© 2005 MLB Advanced Media, L.P. All rights reserved.

07/08/05 7:35 PM ET

John Hancock FanFest kicks off

Detroit legend Kaline on hand to welcome guests

DETROIT -- Two days after his high school graduation, Al Kaline hopped the train from Baltimore to Philadelphia with his father and the scout who signed him to a Tigers contract. Entering his first big league clubhouse, Kaline couldn't find a uniform that fit his skinny 18-year-old frame, forcing the future Hall of Famer to make his professional debut in the batboy's clothes, without a number on his back.

More than 3,000 hits, 18 All-Star Game selections and one World Series ring later, Kaline sat back, legs crossed, and reminisced on a small stage Friday morning to help open the John Hancock FanFest.

"Oh, I was terrified. I was nervous," Kaline said, flashing back to 1953. "I really never have been away from home for any length of time. Now here all of a sudden, I'm going to be traveling and living in hotels."

Equal parts shopping mall, arcade and museum, FanFest combines that sense of baseball history with rows of interactive games and toys. At Detroit's sprawling Cobo Center, the past hung over the present like the gigantic Hank Aaron banner draped from the hall's ceiling. In this mixture, video game consoles share exhibition space with Negro League artifacts from Satchel Paige and James Thomas "Cool Papa" Bell.

"The day I joined the ballclub, I got to know Ray Boone very well," continued Kaline, a FanFest spokesman. "He grabbed me, he says, 'Kid, if you're able to buy your own home when you leave this game, you've had a great career.'"

Like player salaries, the pageantry surrounding the All-Star Game has escalated dramatically since Kaline's era. FanFest, which runs through Tuesday, overwhelmed Tigers owner Michael Ilitch last year in Houston with all the merchandise and memorabilia.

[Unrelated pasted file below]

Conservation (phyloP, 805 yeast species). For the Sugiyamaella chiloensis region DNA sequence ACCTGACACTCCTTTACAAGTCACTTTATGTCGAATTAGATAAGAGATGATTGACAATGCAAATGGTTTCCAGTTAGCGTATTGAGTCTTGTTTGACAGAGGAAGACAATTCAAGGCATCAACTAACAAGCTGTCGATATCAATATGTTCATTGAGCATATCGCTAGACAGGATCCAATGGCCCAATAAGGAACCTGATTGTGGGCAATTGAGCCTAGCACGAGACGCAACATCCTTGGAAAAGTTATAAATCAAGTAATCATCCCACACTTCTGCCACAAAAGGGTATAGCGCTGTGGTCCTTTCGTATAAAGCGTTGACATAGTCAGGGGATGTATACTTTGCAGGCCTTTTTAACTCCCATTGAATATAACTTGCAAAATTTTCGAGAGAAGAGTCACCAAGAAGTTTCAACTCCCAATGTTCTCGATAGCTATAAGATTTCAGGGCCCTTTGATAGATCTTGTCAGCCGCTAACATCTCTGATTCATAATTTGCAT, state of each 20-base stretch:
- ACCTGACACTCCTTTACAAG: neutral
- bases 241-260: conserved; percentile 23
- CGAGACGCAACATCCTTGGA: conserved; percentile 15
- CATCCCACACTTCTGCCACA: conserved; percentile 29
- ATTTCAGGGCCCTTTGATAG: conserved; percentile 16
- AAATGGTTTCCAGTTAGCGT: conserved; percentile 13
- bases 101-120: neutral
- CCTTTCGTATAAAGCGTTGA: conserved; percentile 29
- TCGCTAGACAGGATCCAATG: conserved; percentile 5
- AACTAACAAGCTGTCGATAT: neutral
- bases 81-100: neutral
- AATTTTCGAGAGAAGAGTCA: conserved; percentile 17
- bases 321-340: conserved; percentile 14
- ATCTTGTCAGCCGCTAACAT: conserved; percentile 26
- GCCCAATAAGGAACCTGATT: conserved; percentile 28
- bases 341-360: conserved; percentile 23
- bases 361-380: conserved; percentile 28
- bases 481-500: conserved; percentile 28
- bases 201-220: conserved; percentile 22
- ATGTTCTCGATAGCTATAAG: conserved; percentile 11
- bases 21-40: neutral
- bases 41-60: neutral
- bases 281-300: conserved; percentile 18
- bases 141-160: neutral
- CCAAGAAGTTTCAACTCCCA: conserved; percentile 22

"Oh my goodness," Ilitch said at the event's kickoff ceremony. "I've never seen so much baseball."

This edition of FanFest also overloads visitors with attractions. Television booths allow fans to become announcers and recreate great baseball moments. A wide timeline details more than 100 years of Detroit baseball. A replica wing of Cooperstown displays jerseys and plaques from legends such as Babe Ruth, Jackie Robinson and Willie Mays.

And the video batting cages projected an image of Roger Clemens. The Rocket winds up and fires a pitch, the ball released through a small hole in the screen to a surprised batter.

With the Midsummer Classic, the sports world's spotlight once again turns on Detroit. After two consecutive NBA Finals appearances by the Pistons, Ford Field will stage next year's Super Bowl and the NCAA men's basketball Final Four in 2009. On Friday morning, workers even applied a fresh coat of red paint to the doors of nearby Joe Louis Arena, perhaps a sign octopi will soon be sliding across the ice in Hockeytown after Red Wings goals.

All-Star Game 2005

Mayor Kwame Kilpatrick viewed the attention as a chance to ignite the city's economy.

"Spend some money while you're here in Detroit," Kilpatrick told the crowd, setting a target of 100,000 FanFest guests to top last year's attendance figure in Houston.

Indeed, there seemed to be numerous ways for children to coax their parents for more money. Vendors displayed lines of bobblehead dolls, team pennants from the Brooklyn Dodgers and Montreal Expos and throwback jerseys of Detroit icons like Steve Yzerman, Isiah Thomas and Barry Sanders. One table even offered an autographed photo of John Rocker for $59.

For Kaline, it represented a scene he couldn't have envisioned making $5,000 a year before the free agency boom and the explosion of televised sports. But Kaline, now in his 53rd year with the Tigers organization, expressed little regret.

"I did exactly in my life what I wanted to do," Kaline said.

Patrick Mooney is a contributor to MLB.com. This story was not subject to the approval of Major League Baseball or its clubs.